doi:10.1007/s12291-012-0272-1
PMCID: PMC3689334  PMID: 24426223
Rheumatoid arthritis; Anti-mutated citrullinated vimentine antibodies; Specificity; Sensitivity; C-reactive protein; Erythrocyte sedimentation rate
14.  Anti-cyclic citrullinated peptide antibodies and paraoxonase-1 polymorphism in rheumatoid arthritis 
Background
Rheumatoid arthritis (RA) is the most common chronic inflammatory joint disease, with a worldwide prevalence of 0.5% to 1%. Anti-cyclic citrullinated peptide antibody (anti-CCP-2 Ab) is a marker of choice for diagnosing early and late RA. Anti-oxidant enzymes activity decreases in RA patients. Till now, the relationship between the rheumatoid factor (RF) and anti-CCP-2 Ab, anti-oxidant activity and polymorphism of paraoxenase-1 (PON-1) 192 Q/R in patients with RA has not been investigated. In this study, we aimed to determine the serum level of RF and anti-CCP-2 Ab, PON-1 activity and 192 Q/R polymorphism and arylesterase (ARE) activity in patients with RA. Also, we studied RA markers in different genotypes of PON-1 of RA patients.
Methods
A total of 120 RA patients and 90 healthy persons were subjected to full clinical examinations and routine laboratory tests. PON-1 and ARE activities were determined using an enzymatic spectrophotometric method. PON-1 192 gene polymorphism was determined using polymerase chain reaction based restriction fragment analysis. RF was measured by immunoturbidimetry method and anti-CCP-2 Ab was assayed by enzyme-linked immunosorbent assay (ELISA). Statistical analysis was performed using SPSS for windows 20.0.
Results
The sensitivity and specificity of anti-CCP-2 Ab for the diagnosis of RA were 76.2% and 100% respectively. PON-1 and ARE activities were statistically lower (P <0.001) in the RA group compared to the control group. A negative correlation between RF and anti-CCP-2 Ab levels and PON-1 and ARE activities was found. No significant difference in the genotype distribution between RA patients and healthy persons was detected. RF and anti-CCP-2 Ab levels were higher in RA patients carried RR genotype than in those carried QQ genotype.
Conclusion
High RF and anti-CCP-2 antibody serum levels were found to be associated with decreased PON-1 and ARE activities with no correlation between PON-1 polymorphism and serum levels of RF and anti-CCP-2 Ab in patients with RA. These results may indicate an implication between antioxidant enzymes activity and serum levels of RF and anti-CCP-2 Ab.
doi:10.1186/1471-2474-15-379
PMCID: PMC4247608  PMID: 25406539
Rheumatoid arthritis; Anti-CCP-2 antibodies; Paraoxonase-1 polymorphism; Rheumatoid factor; Arylesterase
15.  Adjusting for HLA-DRβ1 in a genome-wide association analysis of rheumatoid arthritis and related biomarkers 
BMC Proceedings  2009;3(Suppl 7):S12.
Background
There is a long-established association between rheumatoid arthritis and HLA-DRβ1. The shared epitope (SE) allele is an indicator of the presence of any of the HLA-DRβ1 alleles associated with RA. Other autoantibodies are also associated with RA, specifically rheumatoid factor IgM (RFUW) and anti-cyclic citrullinated peptide (anti-CCP).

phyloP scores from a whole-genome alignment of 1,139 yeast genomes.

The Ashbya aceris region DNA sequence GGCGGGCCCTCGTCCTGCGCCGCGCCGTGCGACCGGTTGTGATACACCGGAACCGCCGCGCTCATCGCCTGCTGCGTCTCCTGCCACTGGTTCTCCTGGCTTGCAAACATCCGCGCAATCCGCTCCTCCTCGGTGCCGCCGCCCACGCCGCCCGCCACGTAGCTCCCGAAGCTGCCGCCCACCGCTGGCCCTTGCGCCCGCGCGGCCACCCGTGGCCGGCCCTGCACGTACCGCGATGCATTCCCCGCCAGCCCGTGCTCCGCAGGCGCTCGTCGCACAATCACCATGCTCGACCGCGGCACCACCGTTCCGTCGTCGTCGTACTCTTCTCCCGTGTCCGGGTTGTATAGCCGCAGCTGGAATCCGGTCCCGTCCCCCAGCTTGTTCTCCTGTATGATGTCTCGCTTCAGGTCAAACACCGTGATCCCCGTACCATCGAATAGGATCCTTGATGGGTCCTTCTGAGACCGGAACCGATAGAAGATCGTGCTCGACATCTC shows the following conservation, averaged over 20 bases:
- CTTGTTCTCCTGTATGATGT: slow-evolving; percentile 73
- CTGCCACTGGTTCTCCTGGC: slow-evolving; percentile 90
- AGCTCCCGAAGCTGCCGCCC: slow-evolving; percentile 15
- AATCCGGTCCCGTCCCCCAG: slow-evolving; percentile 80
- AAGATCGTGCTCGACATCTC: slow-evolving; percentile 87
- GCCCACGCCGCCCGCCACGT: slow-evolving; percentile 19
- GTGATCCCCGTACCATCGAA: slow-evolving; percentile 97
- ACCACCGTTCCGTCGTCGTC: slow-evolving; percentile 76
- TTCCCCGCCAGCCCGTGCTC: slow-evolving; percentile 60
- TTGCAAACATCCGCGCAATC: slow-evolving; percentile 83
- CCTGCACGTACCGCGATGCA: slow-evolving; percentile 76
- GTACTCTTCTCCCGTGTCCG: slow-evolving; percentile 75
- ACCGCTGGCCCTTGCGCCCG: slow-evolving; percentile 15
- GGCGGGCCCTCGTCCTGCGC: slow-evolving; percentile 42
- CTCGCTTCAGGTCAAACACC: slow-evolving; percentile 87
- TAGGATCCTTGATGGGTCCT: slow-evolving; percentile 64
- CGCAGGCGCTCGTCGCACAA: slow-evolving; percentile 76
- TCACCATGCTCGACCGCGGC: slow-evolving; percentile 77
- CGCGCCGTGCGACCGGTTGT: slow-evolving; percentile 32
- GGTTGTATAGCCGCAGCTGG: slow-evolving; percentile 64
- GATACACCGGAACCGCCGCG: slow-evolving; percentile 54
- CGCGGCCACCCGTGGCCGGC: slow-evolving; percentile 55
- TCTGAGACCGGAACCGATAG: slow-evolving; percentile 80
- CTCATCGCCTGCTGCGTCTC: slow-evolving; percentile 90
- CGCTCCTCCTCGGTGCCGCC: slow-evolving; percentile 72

Methods
Using the Genetic Analysis Workshop 16 North American Rheumatoid Arthritis Consortium genome-wide association data, we sought to find non-HLA-DRβ1 genetic associations by stratifying across SE status, and using the continuous biomarker phenotypes of RFUW and anti-CCP. To evaluate the binary RA phenotype, we applied the recently developed FP test and compared it to logistic regression or a genotype count-based test. We adjusted for multiple testing using the Bonferroni correction, the Q value approach, or permutation-based p-values. A case-only analysis of the biomarkers RFUW and anti-CCP used linear regression and ANOVAs.
Results
The initial genome-wide association analysis using all cases and controls provides substantial evidence of an association on chromosomes 9 and 2 within the immune system-related gene UBXD2. In SE-positive subjects, many single-nucleotide polymorphisms were significant, including some on chromosome 6. Due to very few SE negative cases, we had limited power to detect associations in SE negative subjects. We were also unable to find genetic associations with either RFUW or anti-CCP.
Conclusion
Our analyses have confirmed previous findings for genes PTPN22 and C5. We also identified a novel candidate gene on chromosome 2, UBXD2. Results suggest FP test may be more powerful than the genotype count-based test.
PMCID: PMC2795892  PMID: 20017985
16.  Anti-cyclic citrullinated peptide antibody titer predicts time to rheumatoid arthritis onset in patients with undifferentiated arthritis: results from a 2-year prospective study 
Introduction
The diagnostic, predictive and prognostic role of anti-cyclic citrullinated peptide (CCP) antibodies in rheumatoid arthritis (RA) patients is widely accepted. Moreover, detection of these antibodies in subjects presenting with undifferentiated arthritis (UA) is associated with a significant risk to develop the disease. On the other hand, clinical and prognostic significance of evaluating anti-CCP levels in subjects with inflammatory arthritis at disease onset has not been fully clarified. The goal of this prospective study is to analyze the value and prognostic significance of anti-CCP titer quantification in UA subjects.
Methods